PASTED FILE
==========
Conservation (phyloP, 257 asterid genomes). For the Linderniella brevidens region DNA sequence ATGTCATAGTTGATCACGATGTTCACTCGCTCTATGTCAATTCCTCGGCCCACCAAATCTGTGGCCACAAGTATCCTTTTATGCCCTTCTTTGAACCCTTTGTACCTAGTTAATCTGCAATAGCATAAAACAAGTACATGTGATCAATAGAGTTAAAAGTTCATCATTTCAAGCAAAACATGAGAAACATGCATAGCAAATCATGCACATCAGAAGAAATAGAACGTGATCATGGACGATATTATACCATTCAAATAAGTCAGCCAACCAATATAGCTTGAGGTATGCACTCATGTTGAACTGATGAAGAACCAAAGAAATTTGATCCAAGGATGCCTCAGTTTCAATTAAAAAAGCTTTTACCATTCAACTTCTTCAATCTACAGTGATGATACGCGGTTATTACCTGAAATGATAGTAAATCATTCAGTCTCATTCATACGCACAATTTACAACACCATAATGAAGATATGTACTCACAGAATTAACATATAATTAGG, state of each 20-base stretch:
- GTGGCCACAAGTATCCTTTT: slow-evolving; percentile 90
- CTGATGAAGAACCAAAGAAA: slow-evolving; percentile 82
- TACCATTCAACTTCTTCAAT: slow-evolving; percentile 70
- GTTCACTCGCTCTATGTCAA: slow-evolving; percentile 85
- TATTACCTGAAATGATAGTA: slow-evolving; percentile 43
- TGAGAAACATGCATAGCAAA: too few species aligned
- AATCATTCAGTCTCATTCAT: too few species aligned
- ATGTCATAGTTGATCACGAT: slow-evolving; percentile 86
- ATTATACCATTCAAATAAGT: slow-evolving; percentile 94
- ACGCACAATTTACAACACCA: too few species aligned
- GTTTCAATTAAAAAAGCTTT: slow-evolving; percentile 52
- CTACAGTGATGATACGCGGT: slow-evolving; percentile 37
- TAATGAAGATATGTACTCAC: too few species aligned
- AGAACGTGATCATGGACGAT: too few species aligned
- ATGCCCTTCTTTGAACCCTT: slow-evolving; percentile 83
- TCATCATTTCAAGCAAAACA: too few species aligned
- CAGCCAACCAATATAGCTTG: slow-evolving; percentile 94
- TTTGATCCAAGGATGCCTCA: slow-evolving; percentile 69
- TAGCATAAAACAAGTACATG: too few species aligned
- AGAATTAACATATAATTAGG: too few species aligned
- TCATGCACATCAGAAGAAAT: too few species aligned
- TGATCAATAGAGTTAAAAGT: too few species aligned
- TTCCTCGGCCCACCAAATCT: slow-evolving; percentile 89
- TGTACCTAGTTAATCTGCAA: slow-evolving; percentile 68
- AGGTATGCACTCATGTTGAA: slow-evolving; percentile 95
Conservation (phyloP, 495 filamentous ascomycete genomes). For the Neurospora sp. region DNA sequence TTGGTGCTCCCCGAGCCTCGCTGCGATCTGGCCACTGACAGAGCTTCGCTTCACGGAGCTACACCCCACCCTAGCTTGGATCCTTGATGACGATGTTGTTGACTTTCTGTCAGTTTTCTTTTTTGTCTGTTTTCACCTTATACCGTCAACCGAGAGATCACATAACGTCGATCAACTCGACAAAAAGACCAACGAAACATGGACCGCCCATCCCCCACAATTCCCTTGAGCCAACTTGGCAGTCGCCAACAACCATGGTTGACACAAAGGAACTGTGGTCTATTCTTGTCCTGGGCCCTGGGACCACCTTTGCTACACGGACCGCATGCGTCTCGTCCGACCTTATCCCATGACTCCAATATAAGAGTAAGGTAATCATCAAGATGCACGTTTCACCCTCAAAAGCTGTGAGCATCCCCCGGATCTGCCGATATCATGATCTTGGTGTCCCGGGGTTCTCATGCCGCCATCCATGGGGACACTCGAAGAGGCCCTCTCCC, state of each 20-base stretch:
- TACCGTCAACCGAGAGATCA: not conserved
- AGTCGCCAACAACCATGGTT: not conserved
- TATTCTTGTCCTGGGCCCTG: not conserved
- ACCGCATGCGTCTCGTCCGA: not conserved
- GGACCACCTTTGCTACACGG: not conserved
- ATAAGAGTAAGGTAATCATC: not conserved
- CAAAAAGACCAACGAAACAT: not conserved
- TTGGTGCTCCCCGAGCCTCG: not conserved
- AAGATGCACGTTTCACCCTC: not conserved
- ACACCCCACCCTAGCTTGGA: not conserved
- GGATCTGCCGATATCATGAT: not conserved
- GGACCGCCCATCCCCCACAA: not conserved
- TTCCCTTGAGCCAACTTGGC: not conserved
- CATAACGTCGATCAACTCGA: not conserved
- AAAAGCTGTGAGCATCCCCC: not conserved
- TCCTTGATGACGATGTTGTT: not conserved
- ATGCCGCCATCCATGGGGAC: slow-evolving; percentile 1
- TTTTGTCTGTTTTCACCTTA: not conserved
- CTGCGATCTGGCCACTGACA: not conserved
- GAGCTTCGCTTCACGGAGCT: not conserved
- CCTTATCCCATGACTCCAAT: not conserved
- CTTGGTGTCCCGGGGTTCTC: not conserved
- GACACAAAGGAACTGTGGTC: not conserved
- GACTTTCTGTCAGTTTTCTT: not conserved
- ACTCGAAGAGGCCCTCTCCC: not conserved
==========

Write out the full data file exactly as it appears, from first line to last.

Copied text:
Conservation (phyloP, 257 asterid genomes). For the Linderniella brevidens region DNA sequence ATGTCATAGTTGATCACGATGTTCACTCGCTCTATGTCAATTCCTCGGCCCACCAAATCTGTGGCCACAAGTATCCTTTTATGCCCTTCTTTGAACCCTTTGTACCTAGTTAATCTGCAATAGCATAAAACAAGTACATGTGATCAATAGAGTTAAAAGTTCATCATTTCAAGCAAAACATGAGAAACATGCATAGCAAATCATGCACATCAGAAGAAATAGAACGTGATCATGGACGATATTATACCATTCAAATAAGTCAGCCAACCAATATAGCTTGAGGTATGCACTCATGTTGAACTGATGAAGAACCAAAGAAATTTGATCCAAGGATGCCTCAGTTTCAATTAAAAAAGCTTTTACCATTCAACTTCTTCAATCTACAGTGATGATACGCGGTTATTACCTGAAATGATAGTAAATCATTCAGTCTCATTCATACGCACAATTTACAACACCATAATGAAGATATGTACTCACAGAATTAACATATAATTAGG, state of each 20-base stretch:
- GTGGCCACAAGTATCCTTTT: slow-evolving; percentile 90
- CTGATGAAGAACCAAAGAAA: slow-evolving; percentile 82
- TACCATTCAACTTCTTCAAT: slow-evolving; percentile 70
- GTTCACTCGCTCTATGTCAA: slow-evolving; percentile 85
- TATTACCTGAAATGATAGTA: slow-evolving; percentile 43
- TGAGAAACATGCATAGCAAA: too few species aligned
- AATCATTCAGTCTCATTCAT: too few species aligned
- ATGTCATAGTTGATCACGAT: slow-evolving; percentile 86
- ATTATACCATTCAAATAAGT: slow-evolving; percentile 94
- ACGCACAATTTACAACACCA: too few species aligned
- GTTTCAATTAAAAAAGCTTT: slow-evolving; percentile 52
- CTACAGTGATGATACGCGGT: slow-evolving; percentile 37
- TAATGAAGATATGTACTCAC: too few species aligned
- AGAACGTGATCATGGACGAT: too few species aligned
- ATGCCCTTCTTTGAACCCTT: slow-evolving; percentile 83
- TCATCATTTCAAGCAAAACA: too few species aligned
- CAGCCAACCAATATAGCTTG: slow-evolving; percentile 94
- TTTGATCCAAGGATGCCTCA: slow-evolving; percentile 69
- TAGCATAAAACAAGTACATG: too few species aligned
- AGAATTAACATATAATTAGG: too few species aligned
- TCATGCACATCAGAAGAAAT: too few species aligned
- TGATCAATAGAGTTAAAAGT: too few species aligned
- TTCCTCGGCCCACCAAATCT: slow-evolving; percentile 89
- TGTACCTAGTTAATCTGCAA: slow-evolving; percentile 68
- AGGTATGCACTCATGTTGAA: slow-evolving; percentile 95
Conservation (phyloP, 495 filamentous ascomycete genomes). For the Neurospora sp. region DNA sequence TTGGTGCTCCCCGAGCCTCGCTGCGATCTGGCCACTGACAGAGCTTCGCTTCACGGAGCTACACCCCACCCTAGCTTGGATCCTTGATGACGATGTTGTTGACTTTCTGTCAGTTTTCTTTTTTGTCTGTTTTCACCTTATACCGTCAACCGAGAGATCACATAACGTCGATCAACTCGACAAAAAGACCAACGAAACATGGACCGCCCATCCCCCACAATTCCCTTGAGCCAACTTGGCAGTCGCCAACAACCATGGTTGACACAAAGGAACTGTGGTCTATTCTTGTCCTGGGCCCTGGGACCACCTTTGCTACACGGACCGCATGCGTCTCGTCCGACCTTATCCCATGACTCCAATATAAGAGTAAGGTAATCATCAAGATGCACGTTTCACCCTCAAAAGCTGTGAGCATCCCCCGGATCTGCCGATATCATGATCTTGGTGTCCCGGGGTTCTCATGCCGCCATCCATGGGGACACTCGAAGAGGCCCTCTCCC, state of each 20-base stretch:
- TACCGTCAACCGAGAGATCA: not conserved
- AGTCGCCAACAACCATGGTT: not conserved
- TATTCTTGTCCTGGGCCCTG: not conserved
- ACCGCATGCGTCTCGTCCGA: not conserved
- GGACCACCTTTGCTACACGG: not conserved
- ATAAGAGTAAGGTAATCATC: not conserved
- CAAAAAGACCAACGAAACAT: not conserved
- TTGGTGCTCCCCGAGCCTCG: not conserved
- AAGATGCACGTTTCACCCTC: not conserved
- ACACCCCACCCTAGCTTGGA: not conserved
- GGATCTGCCGATATCATGAT: not conserved
- GGACCGCCCATCCCCCACAA: not conserved
- TTCCCTTGAGCCAACTTGGC: not conserved
- CATAACGTCGATCAACTCGA: not conserved
- AAAAGCTGTGAGCATCCCCC: not conserved
- TCCTTGATGACGATGTTGTT: not conserved
- ATGCCGCCATCCATGGGGAC: slow-evolving; percentile 1
- TTTTGTCTGTTTTCACCTTA: not conserved
- CTGCGATCTGGCCACTGACA: not conserved
- GAGCTTCGCTTCACGGAGCT: not conserved
- CCTTATCCCATGACTCCAAT: not conserved
- CTTGGTGTCCCGGGGTTCTC: not conserved
- GACACAAAGGAACTGTGGTC: not conserved
- GACTTTCTGTCAGTTTTCTT: not conserved
- ACTCGAAGAGGCCCTCTCCC: not conserved